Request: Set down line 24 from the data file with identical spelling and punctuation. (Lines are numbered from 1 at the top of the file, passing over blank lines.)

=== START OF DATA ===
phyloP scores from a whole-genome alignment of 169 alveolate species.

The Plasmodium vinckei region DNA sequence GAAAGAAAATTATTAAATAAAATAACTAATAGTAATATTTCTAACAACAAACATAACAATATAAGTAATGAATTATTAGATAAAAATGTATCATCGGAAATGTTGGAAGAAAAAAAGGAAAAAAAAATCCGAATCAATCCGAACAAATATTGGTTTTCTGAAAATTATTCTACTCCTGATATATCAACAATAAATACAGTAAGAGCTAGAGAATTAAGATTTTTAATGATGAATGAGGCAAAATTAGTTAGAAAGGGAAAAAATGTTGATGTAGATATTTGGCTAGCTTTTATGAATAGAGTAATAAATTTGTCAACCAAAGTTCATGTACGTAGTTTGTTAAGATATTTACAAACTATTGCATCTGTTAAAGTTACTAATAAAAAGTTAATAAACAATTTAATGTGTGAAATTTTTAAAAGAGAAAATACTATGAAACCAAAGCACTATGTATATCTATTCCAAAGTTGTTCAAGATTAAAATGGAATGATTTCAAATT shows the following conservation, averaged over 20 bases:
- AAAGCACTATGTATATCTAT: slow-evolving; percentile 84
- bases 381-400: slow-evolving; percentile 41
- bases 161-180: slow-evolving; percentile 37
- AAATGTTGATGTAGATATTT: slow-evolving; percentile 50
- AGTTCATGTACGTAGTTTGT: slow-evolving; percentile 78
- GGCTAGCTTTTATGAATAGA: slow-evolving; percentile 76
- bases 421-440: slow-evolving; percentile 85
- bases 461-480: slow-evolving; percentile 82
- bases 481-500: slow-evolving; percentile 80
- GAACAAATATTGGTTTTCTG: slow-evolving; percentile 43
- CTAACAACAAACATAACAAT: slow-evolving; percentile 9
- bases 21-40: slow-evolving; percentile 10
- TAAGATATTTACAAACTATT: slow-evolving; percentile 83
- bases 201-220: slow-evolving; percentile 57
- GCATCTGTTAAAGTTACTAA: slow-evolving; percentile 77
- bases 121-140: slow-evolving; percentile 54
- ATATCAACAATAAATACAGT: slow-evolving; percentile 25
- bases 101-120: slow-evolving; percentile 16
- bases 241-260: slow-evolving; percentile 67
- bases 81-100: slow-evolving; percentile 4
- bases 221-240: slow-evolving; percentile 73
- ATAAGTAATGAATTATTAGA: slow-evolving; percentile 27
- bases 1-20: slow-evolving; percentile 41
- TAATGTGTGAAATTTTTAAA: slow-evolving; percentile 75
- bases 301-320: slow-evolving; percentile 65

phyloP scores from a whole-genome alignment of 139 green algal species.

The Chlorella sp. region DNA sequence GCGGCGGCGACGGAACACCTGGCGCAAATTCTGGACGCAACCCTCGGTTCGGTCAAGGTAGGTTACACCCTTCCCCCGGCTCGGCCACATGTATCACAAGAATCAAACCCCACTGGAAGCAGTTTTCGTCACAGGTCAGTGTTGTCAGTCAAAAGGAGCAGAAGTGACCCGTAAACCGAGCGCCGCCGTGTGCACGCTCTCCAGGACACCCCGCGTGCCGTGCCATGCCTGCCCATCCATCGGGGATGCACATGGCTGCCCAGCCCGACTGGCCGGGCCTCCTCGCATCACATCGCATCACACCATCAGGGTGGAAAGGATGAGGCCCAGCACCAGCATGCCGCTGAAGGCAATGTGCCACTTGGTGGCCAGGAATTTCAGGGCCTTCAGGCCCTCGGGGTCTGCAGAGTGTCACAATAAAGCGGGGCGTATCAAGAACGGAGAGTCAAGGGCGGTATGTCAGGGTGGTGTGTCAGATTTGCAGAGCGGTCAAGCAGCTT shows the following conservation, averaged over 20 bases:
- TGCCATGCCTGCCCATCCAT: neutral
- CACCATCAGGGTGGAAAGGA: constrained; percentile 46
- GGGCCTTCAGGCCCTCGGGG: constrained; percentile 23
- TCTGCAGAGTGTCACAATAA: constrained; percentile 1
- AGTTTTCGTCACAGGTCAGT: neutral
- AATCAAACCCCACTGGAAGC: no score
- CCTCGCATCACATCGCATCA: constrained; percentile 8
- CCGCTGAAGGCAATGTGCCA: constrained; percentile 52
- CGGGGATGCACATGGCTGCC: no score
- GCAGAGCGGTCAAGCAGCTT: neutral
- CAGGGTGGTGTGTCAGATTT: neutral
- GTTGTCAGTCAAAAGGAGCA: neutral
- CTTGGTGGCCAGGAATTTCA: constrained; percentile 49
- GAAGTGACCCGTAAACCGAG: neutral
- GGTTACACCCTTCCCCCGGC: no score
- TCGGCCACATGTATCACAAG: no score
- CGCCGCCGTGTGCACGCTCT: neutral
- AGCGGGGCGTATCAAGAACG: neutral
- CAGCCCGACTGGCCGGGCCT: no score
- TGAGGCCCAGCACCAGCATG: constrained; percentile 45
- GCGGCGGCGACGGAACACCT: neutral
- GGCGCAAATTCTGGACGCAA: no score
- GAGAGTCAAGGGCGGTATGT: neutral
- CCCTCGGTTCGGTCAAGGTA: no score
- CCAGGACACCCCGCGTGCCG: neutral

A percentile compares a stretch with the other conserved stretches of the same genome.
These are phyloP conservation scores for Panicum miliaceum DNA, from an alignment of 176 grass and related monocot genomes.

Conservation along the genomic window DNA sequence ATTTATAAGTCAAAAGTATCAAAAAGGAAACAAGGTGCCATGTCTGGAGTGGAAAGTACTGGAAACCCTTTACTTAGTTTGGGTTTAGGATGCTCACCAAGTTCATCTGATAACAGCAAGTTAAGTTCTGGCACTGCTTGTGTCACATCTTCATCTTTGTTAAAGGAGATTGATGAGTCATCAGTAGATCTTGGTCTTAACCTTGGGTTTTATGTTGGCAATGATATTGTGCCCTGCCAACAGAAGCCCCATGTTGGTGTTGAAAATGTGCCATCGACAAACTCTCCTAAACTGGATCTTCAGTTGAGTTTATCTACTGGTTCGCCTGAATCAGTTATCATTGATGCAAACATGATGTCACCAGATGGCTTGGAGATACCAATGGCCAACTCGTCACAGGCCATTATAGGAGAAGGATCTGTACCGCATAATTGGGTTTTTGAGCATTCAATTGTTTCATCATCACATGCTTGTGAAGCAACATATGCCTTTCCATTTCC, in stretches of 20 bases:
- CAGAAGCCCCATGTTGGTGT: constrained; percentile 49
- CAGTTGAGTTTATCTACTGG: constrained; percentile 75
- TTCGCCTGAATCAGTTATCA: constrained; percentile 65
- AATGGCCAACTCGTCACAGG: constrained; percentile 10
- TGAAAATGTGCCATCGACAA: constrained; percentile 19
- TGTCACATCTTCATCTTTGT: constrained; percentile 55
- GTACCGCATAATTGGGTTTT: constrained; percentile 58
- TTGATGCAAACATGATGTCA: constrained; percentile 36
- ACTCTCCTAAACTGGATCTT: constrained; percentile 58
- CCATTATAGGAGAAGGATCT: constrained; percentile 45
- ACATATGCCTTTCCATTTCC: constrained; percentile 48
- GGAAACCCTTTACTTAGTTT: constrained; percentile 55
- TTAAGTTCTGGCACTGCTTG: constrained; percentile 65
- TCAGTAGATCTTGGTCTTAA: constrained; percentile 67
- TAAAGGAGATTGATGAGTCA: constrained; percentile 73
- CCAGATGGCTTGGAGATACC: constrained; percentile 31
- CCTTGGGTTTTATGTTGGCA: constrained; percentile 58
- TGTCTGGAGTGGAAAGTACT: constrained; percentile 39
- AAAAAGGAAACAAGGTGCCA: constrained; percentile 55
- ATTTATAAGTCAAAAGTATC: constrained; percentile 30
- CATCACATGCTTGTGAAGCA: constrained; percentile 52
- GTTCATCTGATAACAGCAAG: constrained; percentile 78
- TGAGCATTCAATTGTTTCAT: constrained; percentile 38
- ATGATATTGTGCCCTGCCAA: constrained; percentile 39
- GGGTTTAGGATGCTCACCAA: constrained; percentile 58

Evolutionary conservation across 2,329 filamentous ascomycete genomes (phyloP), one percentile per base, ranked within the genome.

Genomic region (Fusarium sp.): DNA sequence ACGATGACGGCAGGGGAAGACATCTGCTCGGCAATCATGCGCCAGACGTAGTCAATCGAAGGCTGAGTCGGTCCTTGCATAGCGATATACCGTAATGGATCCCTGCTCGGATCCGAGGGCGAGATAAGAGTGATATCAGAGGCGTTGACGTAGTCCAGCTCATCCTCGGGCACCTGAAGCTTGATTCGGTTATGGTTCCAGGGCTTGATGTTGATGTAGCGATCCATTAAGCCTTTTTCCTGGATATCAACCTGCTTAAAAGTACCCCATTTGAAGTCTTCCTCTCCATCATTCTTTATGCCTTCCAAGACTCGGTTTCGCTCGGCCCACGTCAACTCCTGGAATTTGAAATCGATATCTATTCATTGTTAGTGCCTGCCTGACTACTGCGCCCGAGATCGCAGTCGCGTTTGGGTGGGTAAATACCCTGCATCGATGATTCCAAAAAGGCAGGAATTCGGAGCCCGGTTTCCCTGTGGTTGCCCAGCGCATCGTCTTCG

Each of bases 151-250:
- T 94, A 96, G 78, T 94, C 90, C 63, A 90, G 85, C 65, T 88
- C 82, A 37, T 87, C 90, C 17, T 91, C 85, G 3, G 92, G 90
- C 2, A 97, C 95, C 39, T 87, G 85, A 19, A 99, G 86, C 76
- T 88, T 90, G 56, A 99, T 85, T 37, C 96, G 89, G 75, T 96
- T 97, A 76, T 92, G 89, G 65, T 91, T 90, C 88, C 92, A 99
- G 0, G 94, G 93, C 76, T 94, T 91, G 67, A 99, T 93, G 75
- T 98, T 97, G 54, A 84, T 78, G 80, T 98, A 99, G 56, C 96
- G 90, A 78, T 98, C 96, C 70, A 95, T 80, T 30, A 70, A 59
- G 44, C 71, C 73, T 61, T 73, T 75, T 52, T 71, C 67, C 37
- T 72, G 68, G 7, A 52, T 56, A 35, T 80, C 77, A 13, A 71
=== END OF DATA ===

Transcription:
- ATAAGTAATGAATTATTAGA: slow-evolving; percentile 27